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Summary: When we let Him, God uses the chapters of our lives to write His epic story; the timeless story of His longing to reconcile the world to Himself.

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“Let God Write Your Story”

Sermon by Steve Saint

th October 24 , 2004

Cornerstone Church - St. Cloud, FL

Adapted by Bearing Fruit Communications

Courtesy of ITEC Ministries - www.itecusa.org

Scripture References: Proverbs 16:9; Ecclesiastes 9:11; Jeremiah 29:11-13; 2 Corinthians 5:17-20

Who’s the Author?

There are two lines that I remember from a poem that we read in high school [Invictus, by William Ernest Henley]: “I am the master of my fate; I am the captain of my soul.” Those lines have stayed with me in part because, when I read them, I remember thinking, “This is the most asinine thing I’ve ever heard.” Even at that early stage of my life, I knew that God was the author of life, not me.

Nevertheless, we all love to know how our lives are going to work out, especially in North America. Our culture is addicted to making plans. It seems that the more plans we have, the more secure we feel. The truth is that there are times when we may feel that life is under control. If that’s how you feel right now, I promise you – it won’t last. Most of the time, however, we feel like we aren’t in con-trol of anything.

It’s in times like this that we find ourselves asking a very important question: is there a loving God who really cares about us? Is there really a heavenly Father who can take all of those little details of our lives and mold them into something that makes sense; something within which we can find a sense of significance that all of us are looking for? The world around us is in turmoil. And our per-sonal lives can often seem just as bad. Does God really care about those little things happening in our lives that we wish we could control but feel like we can’t? And do we believe that God will do some-thing with them?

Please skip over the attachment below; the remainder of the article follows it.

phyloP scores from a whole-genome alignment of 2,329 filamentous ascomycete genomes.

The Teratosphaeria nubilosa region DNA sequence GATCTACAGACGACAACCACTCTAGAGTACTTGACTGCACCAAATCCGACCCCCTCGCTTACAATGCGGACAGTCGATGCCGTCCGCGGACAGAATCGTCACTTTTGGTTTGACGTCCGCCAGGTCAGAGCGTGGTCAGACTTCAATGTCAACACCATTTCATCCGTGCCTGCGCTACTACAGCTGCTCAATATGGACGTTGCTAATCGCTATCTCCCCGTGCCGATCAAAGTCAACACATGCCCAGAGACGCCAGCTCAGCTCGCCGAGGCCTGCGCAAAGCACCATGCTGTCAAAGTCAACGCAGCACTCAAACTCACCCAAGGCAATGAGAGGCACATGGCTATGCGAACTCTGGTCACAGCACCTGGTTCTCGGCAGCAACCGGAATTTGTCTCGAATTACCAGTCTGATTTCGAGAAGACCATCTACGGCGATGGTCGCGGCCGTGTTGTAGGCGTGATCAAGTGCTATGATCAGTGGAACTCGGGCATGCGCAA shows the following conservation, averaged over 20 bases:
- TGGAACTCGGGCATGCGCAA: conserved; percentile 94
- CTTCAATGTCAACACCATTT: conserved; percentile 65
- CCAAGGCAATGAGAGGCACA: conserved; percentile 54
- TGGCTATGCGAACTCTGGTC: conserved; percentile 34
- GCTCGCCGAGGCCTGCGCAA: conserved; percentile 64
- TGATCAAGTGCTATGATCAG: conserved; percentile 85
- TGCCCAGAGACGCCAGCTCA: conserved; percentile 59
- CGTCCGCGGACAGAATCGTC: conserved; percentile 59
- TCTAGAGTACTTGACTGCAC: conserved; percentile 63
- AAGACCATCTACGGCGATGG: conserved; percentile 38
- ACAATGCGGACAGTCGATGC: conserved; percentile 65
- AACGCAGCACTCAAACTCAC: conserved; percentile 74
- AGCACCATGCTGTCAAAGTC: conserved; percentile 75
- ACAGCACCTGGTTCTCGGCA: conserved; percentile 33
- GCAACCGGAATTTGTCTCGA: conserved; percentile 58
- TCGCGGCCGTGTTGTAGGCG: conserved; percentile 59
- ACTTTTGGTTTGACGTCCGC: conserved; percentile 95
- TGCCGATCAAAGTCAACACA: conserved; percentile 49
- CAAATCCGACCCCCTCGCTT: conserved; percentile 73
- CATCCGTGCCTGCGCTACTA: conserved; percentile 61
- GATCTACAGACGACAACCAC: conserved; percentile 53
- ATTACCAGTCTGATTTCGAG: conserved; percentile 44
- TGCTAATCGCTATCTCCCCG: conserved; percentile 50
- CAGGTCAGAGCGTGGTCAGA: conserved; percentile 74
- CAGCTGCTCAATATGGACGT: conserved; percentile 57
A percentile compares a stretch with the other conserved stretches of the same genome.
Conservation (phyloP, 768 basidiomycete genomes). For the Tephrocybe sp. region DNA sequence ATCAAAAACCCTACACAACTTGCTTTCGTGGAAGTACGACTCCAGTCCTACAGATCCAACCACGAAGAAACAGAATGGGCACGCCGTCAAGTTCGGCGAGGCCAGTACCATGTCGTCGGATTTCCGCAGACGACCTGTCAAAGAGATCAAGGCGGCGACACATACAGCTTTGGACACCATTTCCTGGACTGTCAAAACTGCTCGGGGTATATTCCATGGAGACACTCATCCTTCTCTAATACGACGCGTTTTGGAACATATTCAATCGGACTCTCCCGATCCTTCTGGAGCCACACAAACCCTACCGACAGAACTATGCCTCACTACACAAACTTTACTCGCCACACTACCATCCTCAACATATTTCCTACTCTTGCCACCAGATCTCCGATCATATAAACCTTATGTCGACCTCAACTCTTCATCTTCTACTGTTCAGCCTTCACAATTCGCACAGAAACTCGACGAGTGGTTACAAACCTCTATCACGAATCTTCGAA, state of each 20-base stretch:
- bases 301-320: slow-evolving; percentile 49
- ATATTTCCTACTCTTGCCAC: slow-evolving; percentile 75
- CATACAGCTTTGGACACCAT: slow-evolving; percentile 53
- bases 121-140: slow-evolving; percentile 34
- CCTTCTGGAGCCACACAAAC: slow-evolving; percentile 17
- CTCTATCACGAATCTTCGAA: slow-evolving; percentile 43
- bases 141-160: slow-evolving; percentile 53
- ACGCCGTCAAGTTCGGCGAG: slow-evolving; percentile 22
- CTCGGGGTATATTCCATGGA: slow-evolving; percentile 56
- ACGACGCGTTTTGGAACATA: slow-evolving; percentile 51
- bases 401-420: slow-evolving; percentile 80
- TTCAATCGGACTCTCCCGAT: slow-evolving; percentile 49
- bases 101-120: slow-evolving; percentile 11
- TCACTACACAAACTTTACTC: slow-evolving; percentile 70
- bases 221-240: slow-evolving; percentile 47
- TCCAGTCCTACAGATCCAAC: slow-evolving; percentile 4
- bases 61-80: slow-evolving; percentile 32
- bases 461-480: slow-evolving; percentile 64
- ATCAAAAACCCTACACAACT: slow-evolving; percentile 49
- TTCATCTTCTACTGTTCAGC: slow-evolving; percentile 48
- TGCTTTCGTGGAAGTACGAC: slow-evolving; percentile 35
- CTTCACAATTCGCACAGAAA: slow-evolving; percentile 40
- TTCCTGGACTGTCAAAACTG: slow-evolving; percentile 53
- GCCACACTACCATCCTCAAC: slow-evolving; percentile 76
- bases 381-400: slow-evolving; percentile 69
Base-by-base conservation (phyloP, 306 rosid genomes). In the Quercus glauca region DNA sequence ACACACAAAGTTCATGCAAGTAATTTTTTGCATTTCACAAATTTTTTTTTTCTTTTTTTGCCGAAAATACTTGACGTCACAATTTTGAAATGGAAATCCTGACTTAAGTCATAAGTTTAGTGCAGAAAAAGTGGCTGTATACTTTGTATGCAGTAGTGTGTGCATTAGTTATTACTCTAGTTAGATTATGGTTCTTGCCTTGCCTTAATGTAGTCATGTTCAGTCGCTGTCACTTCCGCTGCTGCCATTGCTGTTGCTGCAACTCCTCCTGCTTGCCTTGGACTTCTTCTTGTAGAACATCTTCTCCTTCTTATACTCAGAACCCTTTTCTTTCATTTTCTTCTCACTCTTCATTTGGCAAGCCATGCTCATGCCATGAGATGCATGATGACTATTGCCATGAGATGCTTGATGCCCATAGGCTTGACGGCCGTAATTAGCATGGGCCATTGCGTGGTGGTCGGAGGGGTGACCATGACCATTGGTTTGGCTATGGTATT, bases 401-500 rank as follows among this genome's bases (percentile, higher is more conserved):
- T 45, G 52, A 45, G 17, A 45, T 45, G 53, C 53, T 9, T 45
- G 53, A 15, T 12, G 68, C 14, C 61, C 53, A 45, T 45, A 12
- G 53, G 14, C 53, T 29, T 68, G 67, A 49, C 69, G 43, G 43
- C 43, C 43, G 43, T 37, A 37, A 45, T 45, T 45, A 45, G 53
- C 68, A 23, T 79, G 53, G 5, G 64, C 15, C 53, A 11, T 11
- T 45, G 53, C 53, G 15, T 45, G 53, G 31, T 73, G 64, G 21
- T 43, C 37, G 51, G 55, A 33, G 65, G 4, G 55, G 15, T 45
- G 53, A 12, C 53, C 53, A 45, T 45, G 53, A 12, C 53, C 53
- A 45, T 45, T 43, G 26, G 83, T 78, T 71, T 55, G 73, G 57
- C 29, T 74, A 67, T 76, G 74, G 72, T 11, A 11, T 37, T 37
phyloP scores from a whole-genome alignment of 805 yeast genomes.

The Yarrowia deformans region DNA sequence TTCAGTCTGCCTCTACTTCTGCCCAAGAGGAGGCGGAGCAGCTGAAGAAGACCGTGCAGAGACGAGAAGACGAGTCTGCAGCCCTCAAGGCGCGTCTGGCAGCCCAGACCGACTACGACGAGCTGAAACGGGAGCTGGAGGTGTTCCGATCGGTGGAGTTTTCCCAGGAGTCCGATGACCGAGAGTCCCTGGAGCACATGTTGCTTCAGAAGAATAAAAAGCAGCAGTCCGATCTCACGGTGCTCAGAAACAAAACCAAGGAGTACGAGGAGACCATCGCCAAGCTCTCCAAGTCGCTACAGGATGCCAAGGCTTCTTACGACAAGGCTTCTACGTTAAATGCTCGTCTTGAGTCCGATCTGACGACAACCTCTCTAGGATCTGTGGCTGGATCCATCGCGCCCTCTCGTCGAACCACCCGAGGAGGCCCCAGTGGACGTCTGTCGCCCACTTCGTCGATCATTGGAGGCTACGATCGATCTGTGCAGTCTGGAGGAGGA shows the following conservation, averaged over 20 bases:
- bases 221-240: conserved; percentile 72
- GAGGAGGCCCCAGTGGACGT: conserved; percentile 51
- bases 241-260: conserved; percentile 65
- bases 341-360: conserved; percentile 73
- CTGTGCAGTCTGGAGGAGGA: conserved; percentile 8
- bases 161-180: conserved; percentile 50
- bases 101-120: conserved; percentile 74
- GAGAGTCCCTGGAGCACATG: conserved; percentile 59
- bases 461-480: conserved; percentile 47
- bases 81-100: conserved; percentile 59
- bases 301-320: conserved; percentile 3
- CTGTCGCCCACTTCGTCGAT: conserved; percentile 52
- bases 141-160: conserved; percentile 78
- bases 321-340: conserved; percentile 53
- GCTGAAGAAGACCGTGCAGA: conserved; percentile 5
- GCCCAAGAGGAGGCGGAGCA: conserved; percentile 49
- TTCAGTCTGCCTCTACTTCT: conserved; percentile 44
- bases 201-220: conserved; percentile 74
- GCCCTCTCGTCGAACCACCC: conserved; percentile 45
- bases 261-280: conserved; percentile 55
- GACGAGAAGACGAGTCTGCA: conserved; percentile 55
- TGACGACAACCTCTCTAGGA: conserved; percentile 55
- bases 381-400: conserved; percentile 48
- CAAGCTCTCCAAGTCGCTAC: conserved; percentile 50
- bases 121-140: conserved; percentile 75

My wife, Ginny, once heard a story on the radio that she thought I would appreciate. There once was an old man who was very poor. In an attempt to take care of his family, he pooled all of his money and bought a horse. The people in town thought that this was a foolish thing to do because “things happen to horses.” Sure enough, a few days later, the horse was missing. The town’s people came to the poor old man and said: “Oh what a tragedy!” But the old man was very wise and replied, “We don’t know yet if this is going to be a tragedy or a blessing.” A few days later, the horse returned, and trailing behind him was a herd of 15 wild mustangs. Again, the town’s people came back to the old man and said, “You were right! This was a blessing and not a tragedy.” But, again, the old man an-swered, “Well, we really don’t know yet if this is a blessing or a tragedy.” A few days later, his only son was breaking in one of the wild mustangs when he was thrown. While lying on the ground, the horse trampled him and shattered his leg. The town’s people returned, saying: “It’s true, what a trag-edy! Your only son is now crippled for life!” But this happened right before the war started and all the other young men from the town were called away to war. And none returned. When the people from the town came to speak to the old man, they said, “Now, we understand.”


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